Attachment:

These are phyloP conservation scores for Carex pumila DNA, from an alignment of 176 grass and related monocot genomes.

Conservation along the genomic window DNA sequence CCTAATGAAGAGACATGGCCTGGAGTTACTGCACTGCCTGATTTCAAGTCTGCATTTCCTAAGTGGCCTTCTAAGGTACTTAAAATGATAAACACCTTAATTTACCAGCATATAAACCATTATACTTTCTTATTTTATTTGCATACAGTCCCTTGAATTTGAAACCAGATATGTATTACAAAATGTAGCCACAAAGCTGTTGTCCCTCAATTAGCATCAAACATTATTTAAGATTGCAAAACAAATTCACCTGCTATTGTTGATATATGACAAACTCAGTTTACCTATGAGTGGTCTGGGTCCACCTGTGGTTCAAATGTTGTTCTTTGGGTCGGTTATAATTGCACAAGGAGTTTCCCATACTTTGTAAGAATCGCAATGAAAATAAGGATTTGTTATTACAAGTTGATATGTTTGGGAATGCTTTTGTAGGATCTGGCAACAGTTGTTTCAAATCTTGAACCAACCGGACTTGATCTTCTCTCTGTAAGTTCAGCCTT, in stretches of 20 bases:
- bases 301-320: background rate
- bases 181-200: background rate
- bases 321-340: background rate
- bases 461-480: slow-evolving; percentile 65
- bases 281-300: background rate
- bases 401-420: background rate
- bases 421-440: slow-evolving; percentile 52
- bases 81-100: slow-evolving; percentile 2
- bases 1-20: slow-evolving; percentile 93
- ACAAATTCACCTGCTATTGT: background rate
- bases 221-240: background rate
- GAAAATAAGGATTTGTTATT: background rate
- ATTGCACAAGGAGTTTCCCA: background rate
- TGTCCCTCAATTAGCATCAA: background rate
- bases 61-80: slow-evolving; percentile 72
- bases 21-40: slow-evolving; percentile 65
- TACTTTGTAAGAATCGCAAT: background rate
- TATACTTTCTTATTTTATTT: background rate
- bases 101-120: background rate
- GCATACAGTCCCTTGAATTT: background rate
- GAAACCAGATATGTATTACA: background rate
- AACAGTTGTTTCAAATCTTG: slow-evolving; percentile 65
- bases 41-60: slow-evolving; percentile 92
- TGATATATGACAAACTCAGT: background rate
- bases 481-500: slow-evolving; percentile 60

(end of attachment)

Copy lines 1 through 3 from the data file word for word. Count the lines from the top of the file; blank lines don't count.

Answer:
These are phyloP conservation scores for Carex pumila DNA, from an alignment of 176 grass and related monocot genomes.

Conservation along the genomic window DNA sequence CCTAATGAAGAGACATGGCCTGGAGTTACTGCACTGCCTGATTTCAAGTCTGCATTTCCTAAGTGGCCTTCTAAGGTACTTAAAATGATAAACACCTTAATTTACCAGCATATAAACCATTATACTTTCTTATTTTATTTGCATACAGTCCCTTGAATTTGAAACCAGATATGTATTACAAAATGTAGCCACAAAGCTGTTGTCCCTCAATTAGCATCAAACATTATTTAAGATTGCAAAACAAATTCACCTGCTATTGTTGATATATGACAAACTCAGTTTACCTATGAGTGGTCTGGGTCCACCTGTGGTTCAAATGTTGTTCTTTGGGTCGGTTATAATTGCACAAGGAGTTTCCCATACTTTGTAAGAATCGCAATGAAAATAAGGATTTGTTATTACAAGTTGATATGTTTGGGAATGCTTTTGTAGGATCTGGCAACAGTTGTTTCAAATCTTGAACCAACCGGACTTGATCTTCTCTCTGTAAGTTCAGCCTT, in stretches of 20 bases:
- bases 301-320: background rate